WHEN I first heard Gordon Brown's latest plan to claw back money from those schools which had saved some of their annual budget, I had to check my calendar to see if it was April Fool's Day.

It was only when the letters from local headteachers started to land on my desk that I realised that the Government, which has always preached that the country should be saving prudently' for a rainy day, was seriously considering this plan.

Ministers had proposed that five per cent could be levied on excess' cash saved up by schools over their financial year.

In Hillingdon where our schools are well run, well maintained and better than the national average, this would mean that, in the primary sector, more than £150,000 would be clawed back, and £120,000 would be taken back from secondary schools.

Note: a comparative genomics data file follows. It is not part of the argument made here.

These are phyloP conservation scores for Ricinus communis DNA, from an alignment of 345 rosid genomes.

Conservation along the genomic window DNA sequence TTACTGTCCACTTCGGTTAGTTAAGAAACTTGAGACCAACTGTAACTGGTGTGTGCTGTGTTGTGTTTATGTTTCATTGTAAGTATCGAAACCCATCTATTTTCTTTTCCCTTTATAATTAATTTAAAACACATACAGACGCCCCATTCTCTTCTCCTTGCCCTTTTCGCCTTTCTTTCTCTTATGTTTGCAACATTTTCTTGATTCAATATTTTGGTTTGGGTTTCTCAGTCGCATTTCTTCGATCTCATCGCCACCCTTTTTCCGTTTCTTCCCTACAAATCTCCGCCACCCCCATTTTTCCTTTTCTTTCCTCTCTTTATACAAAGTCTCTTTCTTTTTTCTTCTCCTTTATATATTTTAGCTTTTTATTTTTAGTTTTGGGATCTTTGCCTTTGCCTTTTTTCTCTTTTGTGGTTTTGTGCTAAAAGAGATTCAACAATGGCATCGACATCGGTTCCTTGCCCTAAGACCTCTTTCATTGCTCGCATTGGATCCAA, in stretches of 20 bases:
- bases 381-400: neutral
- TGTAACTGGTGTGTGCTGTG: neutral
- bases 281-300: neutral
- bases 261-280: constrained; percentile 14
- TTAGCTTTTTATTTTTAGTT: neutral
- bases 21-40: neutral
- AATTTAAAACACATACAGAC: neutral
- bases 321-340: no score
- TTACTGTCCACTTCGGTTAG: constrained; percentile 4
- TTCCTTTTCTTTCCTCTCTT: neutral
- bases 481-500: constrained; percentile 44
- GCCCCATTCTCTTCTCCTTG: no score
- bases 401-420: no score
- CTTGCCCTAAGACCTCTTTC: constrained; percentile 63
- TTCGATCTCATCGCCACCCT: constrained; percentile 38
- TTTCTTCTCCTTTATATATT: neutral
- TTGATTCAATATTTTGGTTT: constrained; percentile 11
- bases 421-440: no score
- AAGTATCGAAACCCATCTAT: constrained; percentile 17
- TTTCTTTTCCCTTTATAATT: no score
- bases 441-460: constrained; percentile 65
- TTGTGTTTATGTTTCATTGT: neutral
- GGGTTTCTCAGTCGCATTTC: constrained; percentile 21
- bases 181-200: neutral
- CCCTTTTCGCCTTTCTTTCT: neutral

This is equivalent to six or seven newly qualified teachers in each sector.

Thankfully, under a lot of pressure, the schools minister has now partially dropped this plan, though he is still threatening to review the situation over the next three years.

However, if the plan does still go ahead, schools would be forced to either spend their excess' savings or see their hard-saved money taken back into the Government coffers.

Does the Government really mean to penalise schools for saving money over several years for a new music department or IT centre? Gordon Brown should have ruled out this plan to penalise prudent schools altogether.

This is not the only Government climb-down in recent days. It has underestimated the number of immigrants employed in the UK by some 700,000. This is nearly double their original figure. Sadly, it is all too evident to us the pressures that are being put on services in Hillingdon and elsewhere are because of the Government's failure to know what is actually happening in the real world.